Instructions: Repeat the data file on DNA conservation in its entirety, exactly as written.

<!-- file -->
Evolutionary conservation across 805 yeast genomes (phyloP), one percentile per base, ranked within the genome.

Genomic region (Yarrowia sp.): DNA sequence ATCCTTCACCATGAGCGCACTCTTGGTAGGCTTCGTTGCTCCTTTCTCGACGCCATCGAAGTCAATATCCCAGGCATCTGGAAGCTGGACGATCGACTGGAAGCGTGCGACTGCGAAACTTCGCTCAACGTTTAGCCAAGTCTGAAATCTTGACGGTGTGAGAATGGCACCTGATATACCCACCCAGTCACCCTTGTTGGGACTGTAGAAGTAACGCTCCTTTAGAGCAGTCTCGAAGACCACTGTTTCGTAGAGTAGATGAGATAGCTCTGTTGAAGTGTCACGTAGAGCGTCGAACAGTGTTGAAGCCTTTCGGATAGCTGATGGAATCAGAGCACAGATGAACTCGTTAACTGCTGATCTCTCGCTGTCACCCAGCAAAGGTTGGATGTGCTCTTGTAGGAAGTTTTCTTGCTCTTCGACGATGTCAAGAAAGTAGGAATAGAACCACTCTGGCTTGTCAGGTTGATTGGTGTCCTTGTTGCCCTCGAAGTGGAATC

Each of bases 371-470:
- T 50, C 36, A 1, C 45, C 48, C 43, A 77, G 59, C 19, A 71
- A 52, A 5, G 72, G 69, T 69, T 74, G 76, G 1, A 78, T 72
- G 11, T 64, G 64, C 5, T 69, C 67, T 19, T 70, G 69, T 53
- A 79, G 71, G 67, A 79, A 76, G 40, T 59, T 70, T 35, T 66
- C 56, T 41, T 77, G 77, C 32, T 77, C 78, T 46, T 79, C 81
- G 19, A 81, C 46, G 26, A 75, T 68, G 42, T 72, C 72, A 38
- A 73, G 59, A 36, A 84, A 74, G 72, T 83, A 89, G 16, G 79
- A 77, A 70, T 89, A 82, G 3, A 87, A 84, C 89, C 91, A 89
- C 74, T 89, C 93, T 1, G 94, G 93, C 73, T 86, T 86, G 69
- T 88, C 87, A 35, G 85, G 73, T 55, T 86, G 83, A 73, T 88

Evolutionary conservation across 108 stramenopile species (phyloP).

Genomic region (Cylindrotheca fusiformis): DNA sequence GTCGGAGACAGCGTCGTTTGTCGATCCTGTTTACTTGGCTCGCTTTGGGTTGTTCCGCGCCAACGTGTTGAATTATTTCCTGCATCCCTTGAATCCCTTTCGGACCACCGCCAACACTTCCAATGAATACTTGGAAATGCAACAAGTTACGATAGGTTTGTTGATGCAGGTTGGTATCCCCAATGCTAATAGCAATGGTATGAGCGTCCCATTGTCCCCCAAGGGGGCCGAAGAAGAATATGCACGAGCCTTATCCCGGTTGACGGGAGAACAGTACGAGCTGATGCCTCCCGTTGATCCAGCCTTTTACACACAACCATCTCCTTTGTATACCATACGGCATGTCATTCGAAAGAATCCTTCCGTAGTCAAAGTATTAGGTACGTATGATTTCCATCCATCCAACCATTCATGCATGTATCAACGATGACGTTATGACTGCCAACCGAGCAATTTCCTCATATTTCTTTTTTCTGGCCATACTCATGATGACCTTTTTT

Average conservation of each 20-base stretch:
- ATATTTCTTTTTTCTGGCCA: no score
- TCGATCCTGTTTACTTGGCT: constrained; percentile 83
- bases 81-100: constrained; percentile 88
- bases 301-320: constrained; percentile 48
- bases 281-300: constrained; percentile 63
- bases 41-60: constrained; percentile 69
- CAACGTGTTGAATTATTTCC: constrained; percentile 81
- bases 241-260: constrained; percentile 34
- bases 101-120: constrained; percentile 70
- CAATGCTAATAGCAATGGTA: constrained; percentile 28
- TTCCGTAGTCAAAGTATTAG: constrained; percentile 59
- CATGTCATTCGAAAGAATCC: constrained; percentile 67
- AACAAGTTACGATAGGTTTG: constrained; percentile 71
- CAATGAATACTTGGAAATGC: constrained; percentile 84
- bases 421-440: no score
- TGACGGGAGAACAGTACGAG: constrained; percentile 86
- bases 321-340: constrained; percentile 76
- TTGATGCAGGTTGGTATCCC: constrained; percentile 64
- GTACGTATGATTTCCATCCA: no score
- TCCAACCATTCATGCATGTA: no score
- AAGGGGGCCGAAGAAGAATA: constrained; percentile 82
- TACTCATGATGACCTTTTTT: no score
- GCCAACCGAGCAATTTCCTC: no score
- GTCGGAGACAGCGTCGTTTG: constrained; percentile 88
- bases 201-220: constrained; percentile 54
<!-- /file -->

Evolutionary conservation across 805 yeast genomes (phyloP), one percentile per base, ranked within the genome.

Genomic region (Yarrowia sp.): DNA sequence ATCCTTCACCATGAGCGCACTCTTGGTAGGCTTCGTTGCTCCTTTCTCGACGCCATCGAAGTCAATATCCCAGGCATCTGGAAGCTGGACGATCGACTGGAAGCGTGCGACTGCGAAACTTCGCTCAACGTTTAGCCAAGTCTGAAATCTTGACGGTGTGAGAATGGCACCTGATATACCCACCCAGTCACCCTTGTTGGGACTGTAGAAGTAACGCTCCTTTAGAGCAGTCTCGAAGACCACTGTTTCGTAGAGTAGATGAGATAGCTCTGTTGAAGTGTCACGTAGAGCGTCGAACAGTGTTGAAGCCTTTCGGATAGCTGATGGAATCAGAGCACAGATGAACTCGTTAACTGCTGATCTCTCGCTGTCACCCAGCAAAGGTTGGATGTGCTCTTGTAGGAAGTTTTCTTGCTCTTCGACGATGTCAAGAAAGTAGGAATAGAACCACTCTGGCTTGTCAGGTTGATTGGTGTCCTTGTTGCCCTCGAAGTGGAATC

Each of bases 371-470:
- T 50, C 36, A 1, C 45, C 48, C 43, A 77, G 59, C 19, A 71
- A 52, A 5, G 72, G 69, T 69, T 74, G 76, G 1, A 78, T 72
- G 11, T 64, G 64, C 5, T 69, C 67, T 19, T 70, G 69, T 53
- A 79, G 71, G 67, A 79, A 76, G 40, T 59, T 70, T 35, T 66
- C 56, T 41, T 77, G 77, C 32, T 77, C 78, T 46, T 79, C 81
- G 19, A 81, C 46, G 26, A 75, T 68, G 42, T 72, C 72, A 38
- A 73, G 59, A 36, A 84, A 74, G 72, T 83, A 89, G 16, G 79
- A 77, A 70, T 89, A 82, G 3, A 87, A 84, C 89, C 91, A 89
- C 74, T 89, C 93, T 1, G 94, G 93, C 73, T 86, T 86, G 69
- T 88, C 87, A 35, G 85, G 73, T 55, T 86, G 83, A 73, T 88

Evolutionary conservation across 108 stramenopile species (phyloP).

Genomic region (Cylindrotheca fusiformis): DNA sequence GTCGGAGACAGCGTCGTTTGTCGATCCTGTTTACTTGGCTCGCTTTGGGTTGTTCCGCGCCAACGTGTTGAATTATTTCCTGCATCCCTTGAATCCCTTTCGGACCACCGCCAACACTTCCAATGAATACTTGGAAATGCAACAAGTTACGATAGGTTTGTTGATGCAGGTTGGTATCCCCAATGCTAATAGCAATGGTATGAGCGTCCCATTGTCCCCCAAGGGGGCCGAAGAAGAATATGCACGAGCCTTATCCCGGTTGACGGGAGAACAGTACGAGCTGATGCCTCCCGTTGATCCAGCCTTTTACACACAACCATCTCCTTTGTATACCATACGGCATGTCATTCGAAAGAATCCTTCCGTAGTCAAAGTATTAGGTACGTATGATTTCCATCCATCCAACCATTCATGCATGTATCAACGATGACGTTATGACTGCCAACCGAGCAATTTCCTCATATTTCTTTTTTCTGGCCATACTCATGATGACCTTTTTT

Average conservation of each 20-base stretch:
- ATATTTCTTTTTTCTGGCCA: no score
- TCGATCCTGTTTACTTGGCT: constrained; percentile 83
- bases 81-100: constrained; percentile 88
- bases 301-320: constrained; percentile 48
- bases 281-300: constrained; percentile 63
- bases 41-60: constrained; percentile 69
- CAACGTGTTGAATTATTTCC: constrained; percentile 81
- bases 241-260: constrained; percentile 34
- bases 101-120: constrained; percentile 70
- CAATGCTAATAGCAATGGTA: constrained; percentile 28
- TTCCGTAGTCAAAGTATTAG: constrained; percentile 59
- CATGTCATTCGAAAGAATCC: constrained; percentile 67
- AACAAGTTACGATAGGTTTG: constrained; percentile 71
- CAATGAATACTTGGAAATGC: constrained; percentile 84
- bases 421-440: no score
- TGACGGGAGAACAGTACGAG: constrained; percentile 86
- bases 321-340: constrained; percentile 76
- TTGATGCAGGTTGGTATCCC: constrained; percentile 64
- GTACGTATGATTTCCATCCA: no score
- TCCAACCATTCATGCATGTA: no score
- AAGGGGGCCGAAGAAGAATA: constrained; percentile 82
- TACTCATGATGACCTTTTTT: no score
- GCCAACCGAGCAATTTCCTC: no score
- GTCGGAGACAGCGTCGTTTG: constrained; percentile 88
- bases 201-220: constrained; percentile 54